Dale Hunter is happy to be back. He hasn't been on the ice for the start of a regular season in two years.
He missed the beginning of the 1993-94 season because of a 21-game suspension (the longest in NHL history) for a late hit and, after returning for one game, missed 11 more with a knee injury.
This season, he was ready to go, but the owners decreed a lockout that lasted 103 days, and ended only when the NHL and the NHL Players' Association reached a new, tentative collective bargaining agreement that was ratified yesterday afternoon.
So yesterday, as everyone around him was talking about the unique situation the NHL is in, about missing half a season and about the Capitals having to start at full speed Jan. 21 at Hartford, Hunter was telling his teammates not to worry.
"An unusual situation?" he repeated, wide-eyed. "Are you kidding? This is when I usually start the season. Doesn't everyone?"
In fact, while the NHL season will be 34 games shorter this season, Hunter missed 32 before joining his teammates for any length of time last season and knows what it takes to stay in shape and be ready to play when not competing.
"I think we're all in good shape and after a week of hard training we'll be tiptop," said the team captain. "A lot of our guys skated here and I was in touch with guys who weren't here and I know they worked hard. Our work ethic was good and it's going to pay off.
"But the biggest feeling right now is relief. It's good to be back because this is what we do."
The NHL and the NHLPA finally held their joint news conference at 4:20 yesterday afternoon, presenting "a legal, binding document" that was not the official collective bargaining agreement, but a guarantee the season will begin.
"When I got up this morning and realized it was Friday the 13th, I was concerned about it being an ominous day," said NHL commissioner Gary Bettman. "Instead, I'm pleased the players ratified the agreement and I'm convinced the future is as bright as it ever has been. . . . I'm delighted to have this process over with and I can't wait to go to my first game."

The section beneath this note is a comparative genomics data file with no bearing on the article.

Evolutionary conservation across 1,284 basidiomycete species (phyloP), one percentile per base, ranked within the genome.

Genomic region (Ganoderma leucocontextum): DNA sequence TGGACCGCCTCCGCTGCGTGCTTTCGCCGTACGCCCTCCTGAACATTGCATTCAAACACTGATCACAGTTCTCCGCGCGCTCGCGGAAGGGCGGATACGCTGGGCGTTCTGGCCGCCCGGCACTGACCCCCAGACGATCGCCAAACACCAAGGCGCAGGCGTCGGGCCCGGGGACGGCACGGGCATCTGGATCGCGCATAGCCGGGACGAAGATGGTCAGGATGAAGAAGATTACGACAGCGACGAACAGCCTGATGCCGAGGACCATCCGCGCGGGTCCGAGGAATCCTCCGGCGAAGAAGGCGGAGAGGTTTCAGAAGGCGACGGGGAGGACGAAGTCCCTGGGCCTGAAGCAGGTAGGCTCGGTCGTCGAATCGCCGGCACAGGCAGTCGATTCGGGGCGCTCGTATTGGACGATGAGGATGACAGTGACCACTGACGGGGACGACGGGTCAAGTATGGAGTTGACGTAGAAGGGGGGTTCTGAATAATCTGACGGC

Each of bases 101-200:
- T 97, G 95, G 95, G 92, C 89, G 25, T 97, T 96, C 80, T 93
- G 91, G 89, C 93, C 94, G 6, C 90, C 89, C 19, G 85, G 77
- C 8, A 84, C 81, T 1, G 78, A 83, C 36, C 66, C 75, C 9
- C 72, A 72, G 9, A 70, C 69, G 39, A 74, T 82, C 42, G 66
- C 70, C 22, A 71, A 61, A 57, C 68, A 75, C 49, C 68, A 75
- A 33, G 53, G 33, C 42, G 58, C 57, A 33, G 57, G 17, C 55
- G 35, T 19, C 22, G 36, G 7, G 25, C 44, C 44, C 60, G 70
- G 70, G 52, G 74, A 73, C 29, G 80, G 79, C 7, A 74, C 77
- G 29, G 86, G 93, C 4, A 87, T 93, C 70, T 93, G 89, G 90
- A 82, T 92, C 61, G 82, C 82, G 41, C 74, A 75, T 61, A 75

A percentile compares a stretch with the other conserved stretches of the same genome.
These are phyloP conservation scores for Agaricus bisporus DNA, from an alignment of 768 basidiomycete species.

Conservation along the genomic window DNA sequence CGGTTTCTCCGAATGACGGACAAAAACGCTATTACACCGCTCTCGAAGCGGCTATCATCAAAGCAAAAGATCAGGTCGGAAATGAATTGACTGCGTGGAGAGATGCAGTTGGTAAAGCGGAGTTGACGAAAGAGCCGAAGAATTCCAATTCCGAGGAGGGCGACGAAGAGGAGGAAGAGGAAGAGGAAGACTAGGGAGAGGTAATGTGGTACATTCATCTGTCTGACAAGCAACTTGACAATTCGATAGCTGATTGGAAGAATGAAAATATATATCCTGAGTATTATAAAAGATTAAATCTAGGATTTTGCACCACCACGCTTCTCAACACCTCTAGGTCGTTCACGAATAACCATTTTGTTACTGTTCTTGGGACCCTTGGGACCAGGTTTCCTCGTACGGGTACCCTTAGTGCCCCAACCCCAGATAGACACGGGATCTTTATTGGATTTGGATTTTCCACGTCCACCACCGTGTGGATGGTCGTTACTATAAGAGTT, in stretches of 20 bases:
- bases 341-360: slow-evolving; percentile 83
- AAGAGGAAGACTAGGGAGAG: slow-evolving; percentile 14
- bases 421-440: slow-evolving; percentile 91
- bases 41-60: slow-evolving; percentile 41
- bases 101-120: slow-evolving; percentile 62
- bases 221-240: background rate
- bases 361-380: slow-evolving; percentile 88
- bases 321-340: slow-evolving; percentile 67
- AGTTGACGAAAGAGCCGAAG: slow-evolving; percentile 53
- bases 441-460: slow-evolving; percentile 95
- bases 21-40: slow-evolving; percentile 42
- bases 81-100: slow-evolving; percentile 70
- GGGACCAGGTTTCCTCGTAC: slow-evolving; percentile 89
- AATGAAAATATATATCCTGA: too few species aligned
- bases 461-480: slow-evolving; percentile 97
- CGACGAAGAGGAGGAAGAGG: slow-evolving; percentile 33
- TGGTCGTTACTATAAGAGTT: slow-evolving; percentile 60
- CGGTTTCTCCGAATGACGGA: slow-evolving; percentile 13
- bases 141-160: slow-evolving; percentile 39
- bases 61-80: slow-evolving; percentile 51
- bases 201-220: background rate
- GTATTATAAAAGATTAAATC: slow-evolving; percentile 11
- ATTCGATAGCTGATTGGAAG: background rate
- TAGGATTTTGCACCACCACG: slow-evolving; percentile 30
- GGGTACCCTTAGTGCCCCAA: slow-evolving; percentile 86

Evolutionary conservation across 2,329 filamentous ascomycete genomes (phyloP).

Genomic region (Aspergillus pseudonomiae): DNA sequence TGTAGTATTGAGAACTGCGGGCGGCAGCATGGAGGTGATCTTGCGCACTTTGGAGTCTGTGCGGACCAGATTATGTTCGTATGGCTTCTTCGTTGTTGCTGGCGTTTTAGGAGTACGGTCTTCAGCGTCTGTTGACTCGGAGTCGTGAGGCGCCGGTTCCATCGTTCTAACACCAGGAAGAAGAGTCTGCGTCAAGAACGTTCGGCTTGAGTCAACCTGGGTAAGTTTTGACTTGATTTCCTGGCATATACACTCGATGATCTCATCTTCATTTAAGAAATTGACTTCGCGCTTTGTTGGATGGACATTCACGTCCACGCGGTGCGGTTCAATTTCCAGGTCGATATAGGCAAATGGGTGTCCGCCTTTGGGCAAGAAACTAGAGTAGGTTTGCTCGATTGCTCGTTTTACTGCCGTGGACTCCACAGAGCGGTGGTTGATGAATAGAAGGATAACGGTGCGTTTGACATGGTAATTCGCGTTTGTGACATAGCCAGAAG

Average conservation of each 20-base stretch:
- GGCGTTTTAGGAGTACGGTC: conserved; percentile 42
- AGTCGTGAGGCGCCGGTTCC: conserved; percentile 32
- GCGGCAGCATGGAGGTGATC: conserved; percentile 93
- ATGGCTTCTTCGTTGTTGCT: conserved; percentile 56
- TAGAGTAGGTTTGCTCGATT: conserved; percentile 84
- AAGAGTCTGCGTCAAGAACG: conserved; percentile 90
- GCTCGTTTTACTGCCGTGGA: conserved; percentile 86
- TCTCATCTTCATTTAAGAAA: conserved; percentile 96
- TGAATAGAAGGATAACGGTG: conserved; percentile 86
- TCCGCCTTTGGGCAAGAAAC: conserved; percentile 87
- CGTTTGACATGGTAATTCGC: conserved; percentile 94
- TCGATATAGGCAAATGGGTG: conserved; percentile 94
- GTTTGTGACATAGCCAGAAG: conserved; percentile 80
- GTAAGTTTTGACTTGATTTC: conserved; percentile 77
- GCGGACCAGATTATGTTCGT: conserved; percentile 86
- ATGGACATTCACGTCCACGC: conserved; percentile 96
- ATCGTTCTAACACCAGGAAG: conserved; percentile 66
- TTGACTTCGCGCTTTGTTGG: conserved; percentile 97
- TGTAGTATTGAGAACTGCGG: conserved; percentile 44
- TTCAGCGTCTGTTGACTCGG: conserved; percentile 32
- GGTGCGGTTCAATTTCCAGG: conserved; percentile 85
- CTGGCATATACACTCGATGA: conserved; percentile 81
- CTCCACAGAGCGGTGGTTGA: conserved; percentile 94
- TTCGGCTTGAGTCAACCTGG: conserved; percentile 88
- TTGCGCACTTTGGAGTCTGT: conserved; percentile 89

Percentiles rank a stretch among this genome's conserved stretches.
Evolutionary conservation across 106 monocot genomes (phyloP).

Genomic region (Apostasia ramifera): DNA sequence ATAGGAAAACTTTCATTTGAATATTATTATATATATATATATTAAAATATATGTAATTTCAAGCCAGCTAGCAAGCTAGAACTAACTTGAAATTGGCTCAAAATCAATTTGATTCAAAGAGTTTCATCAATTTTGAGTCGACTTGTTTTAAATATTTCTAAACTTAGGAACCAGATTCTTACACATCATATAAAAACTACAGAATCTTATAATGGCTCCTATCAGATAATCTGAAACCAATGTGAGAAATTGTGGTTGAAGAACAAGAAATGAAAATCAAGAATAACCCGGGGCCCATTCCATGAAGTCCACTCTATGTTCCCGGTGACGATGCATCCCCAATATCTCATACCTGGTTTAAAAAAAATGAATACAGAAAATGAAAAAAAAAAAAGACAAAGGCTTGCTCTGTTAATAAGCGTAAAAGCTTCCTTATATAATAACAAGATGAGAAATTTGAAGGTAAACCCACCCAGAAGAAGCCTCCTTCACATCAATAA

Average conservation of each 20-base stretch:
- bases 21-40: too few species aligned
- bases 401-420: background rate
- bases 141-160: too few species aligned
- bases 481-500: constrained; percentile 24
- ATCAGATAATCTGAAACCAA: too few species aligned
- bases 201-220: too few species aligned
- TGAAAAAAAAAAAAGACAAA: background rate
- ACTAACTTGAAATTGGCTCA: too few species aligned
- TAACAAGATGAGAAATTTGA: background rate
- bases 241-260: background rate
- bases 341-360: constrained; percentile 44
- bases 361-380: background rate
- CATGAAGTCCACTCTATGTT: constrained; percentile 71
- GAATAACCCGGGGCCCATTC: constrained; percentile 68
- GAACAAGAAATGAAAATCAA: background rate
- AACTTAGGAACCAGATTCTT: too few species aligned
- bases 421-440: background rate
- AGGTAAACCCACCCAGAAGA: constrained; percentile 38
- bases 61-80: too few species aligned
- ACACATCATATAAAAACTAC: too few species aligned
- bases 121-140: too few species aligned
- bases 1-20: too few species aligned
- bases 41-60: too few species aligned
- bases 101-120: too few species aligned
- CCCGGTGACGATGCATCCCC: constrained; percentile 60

The count of the players' vote will not be known until possibly as late as Monday. But NHLPA spokesman Steve McCallister said that as of yesterday evening, 85 percent of the players had voted to ratify. And NHLPA executive director Bob Goodenow said the new six-year agreement received a majority vote from each of the 26 teams.
The regular season will begin next Friday and each team will play 48 games in 104 days, which means one game every 2.17 days.
In a normal 84-game schedule, teams play an average of one game every 2.27 days. The Capitals' game in Hartford is the start of a three-game road trip.
"This is the beginning," said Capitals forward Michal Pivonka. "It will be hard, but everyone will be in the same shape."
And as Dimitri Khristich points out, "We are not exhausted for a change going into this time of year. Instead we are hungry now to play. It will be good."
Capitals coach Jim Schoenfeld has a seven-day practice plan to get his team in shape for the opener.
"Timing is the most important thing we have to work on going into the season," said Schoenfeld. "We can't condition our team in a week, but we can work at sharpening our skills to the point where they're as fine as they can be when the season starts."
The Capitals' practice at 4 this afternoon will be open to the public. They will skate for about 50 minutes, take a break, scrimmage and then do off-ice conditioning.
L "It will be high-tempo but not a marathon," Schoenfeld said.
Only defensemen Jim Johnson and Calle Johansson had not made it back for yesterday's informal workout. But other Capitals were looking forward to Schoenfeld's famous sweat-inducing workouts.
"We've anticipated being back at practice about five times," said Capitals goalie Don Beaupre. "Over three months our emotions have been up and down and now we're finally all together and here to play.
"You know, when the season is over, or you're not playing, or your career is over, you may remember a game or two, but what you really remember is what happens with the guys. I think we're all happy to be back here, together and about to start the season."